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By: J. Scott Rees
Everyone texts today – your kids, your friends, your doctors. With electronic health records (EHR) going from a trend to the mandated standard, digital and electronic technologies have become fully integrated into nearly every aspect of the field of medicine. Medicine is not just the equipment that is used, the tests that are done, the medications that are provided. Also critical to the medical practice is communication and storage of information. Texting is particularly useful in the fast paced and information rich world of medicine. For a physician on call, a text can be more efficient than a call and provide an incredible amount of necessary information. Texts can also be useful in communicating with patients – reminders of appointments, lab results, and care plans. This type of simple prompt or reminder may be very important in helping maintain a patient’s health.
The problem, however, is that traditional text messaging is not compliant with the requirements for transmitting ePHI (electronic private health information) under the HIPAA Privacy Rule. Traditional text messages are not encrypted, the data banks where the information is actually stored are not particularly secure, there is no way to verify receipt of the text by the intended party, and spotty archiving can make an information audit nearly impossible. That means that outside of transmitting the most basic information, traditional texting is not a safe or even legal option—especially not when the fees for violation can be as much as $50,000 for unsecured communication.
Where there is a need, there is typically a solution; HIPAA compliant text messaging is no different. Companies like Mediprocity and others have developed services that are specifically tailored to the needs of medical professionals and are designed to allow you to communicate via text messaging in a way that is fully compliant. Many of these services are more than just texting solutions, rather they involved solutions for faxing, emailing, and other social media outlets. They integrate with your electronic medical records (EMR), and allow you to attach files, send to multiple recipients, forward, etc. This means that ePHI can be kept within a closed loop of your EMR system and your compliant communication system. All your data is secure and is shared easily without any fear of straying outside of compliance.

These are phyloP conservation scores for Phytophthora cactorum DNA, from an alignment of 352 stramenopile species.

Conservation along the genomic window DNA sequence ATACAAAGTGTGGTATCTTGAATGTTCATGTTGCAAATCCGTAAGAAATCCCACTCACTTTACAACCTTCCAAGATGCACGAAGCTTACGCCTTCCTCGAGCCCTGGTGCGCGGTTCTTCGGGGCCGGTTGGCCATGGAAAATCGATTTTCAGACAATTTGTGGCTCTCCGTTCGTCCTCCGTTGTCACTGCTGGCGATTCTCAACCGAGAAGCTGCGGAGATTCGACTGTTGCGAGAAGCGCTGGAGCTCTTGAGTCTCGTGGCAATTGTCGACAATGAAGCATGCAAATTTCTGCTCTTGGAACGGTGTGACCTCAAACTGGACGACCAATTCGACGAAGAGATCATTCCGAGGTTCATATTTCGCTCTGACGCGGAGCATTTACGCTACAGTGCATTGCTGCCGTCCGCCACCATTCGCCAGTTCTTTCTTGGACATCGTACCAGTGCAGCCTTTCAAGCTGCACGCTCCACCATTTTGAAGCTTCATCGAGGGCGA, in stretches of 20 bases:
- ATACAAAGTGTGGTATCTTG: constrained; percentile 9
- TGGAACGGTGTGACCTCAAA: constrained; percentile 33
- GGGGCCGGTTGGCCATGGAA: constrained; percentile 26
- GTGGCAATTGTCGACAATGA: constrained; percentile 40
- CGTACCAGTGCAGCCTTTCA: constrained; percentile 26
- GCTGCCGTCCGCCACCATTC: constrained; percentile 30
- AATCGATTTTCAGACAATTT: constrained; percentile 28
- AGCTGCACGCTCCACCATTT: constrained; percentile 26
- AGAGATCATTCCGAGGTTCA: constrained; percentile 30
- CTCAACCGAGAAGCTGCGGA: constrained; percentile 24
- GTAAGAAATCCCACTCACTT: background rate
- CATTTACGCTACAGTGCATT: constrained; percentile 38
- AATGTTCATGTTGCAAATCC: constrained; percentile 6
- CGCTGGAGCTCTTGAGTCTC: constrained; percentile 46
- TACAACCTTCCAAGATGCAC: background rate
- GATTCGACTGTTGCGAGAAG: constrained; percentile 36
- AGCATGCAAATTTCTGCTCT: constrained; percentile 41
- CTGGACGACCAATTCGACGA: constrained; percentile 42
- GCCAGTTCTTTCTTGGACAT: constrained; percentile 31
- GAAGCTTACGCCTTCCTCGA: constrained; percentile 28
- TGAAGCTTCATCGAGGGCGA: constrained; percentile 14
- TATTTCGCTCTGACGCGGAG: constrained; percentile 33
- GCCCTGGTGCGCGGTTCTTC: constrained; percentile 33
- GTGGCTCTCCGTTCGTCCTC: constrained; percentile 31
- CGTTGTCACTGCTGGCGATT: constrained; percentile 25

The services typically require you download an app to your phone and/or tablet, and they often offer a web based version as well for using the service from your desktop or laptop. So this means that you have access across all of your devices to a single, unified method of communication that works seamlessly with your compliant EMR system to keep you protected whether you are sending or receiving ePHI.
Given the potential cost of HIPAA non-compliance, coupled with the efficiency and usefulness of text messaging, it would be worth looking into the various companies offering HIPAA text messaging solutions.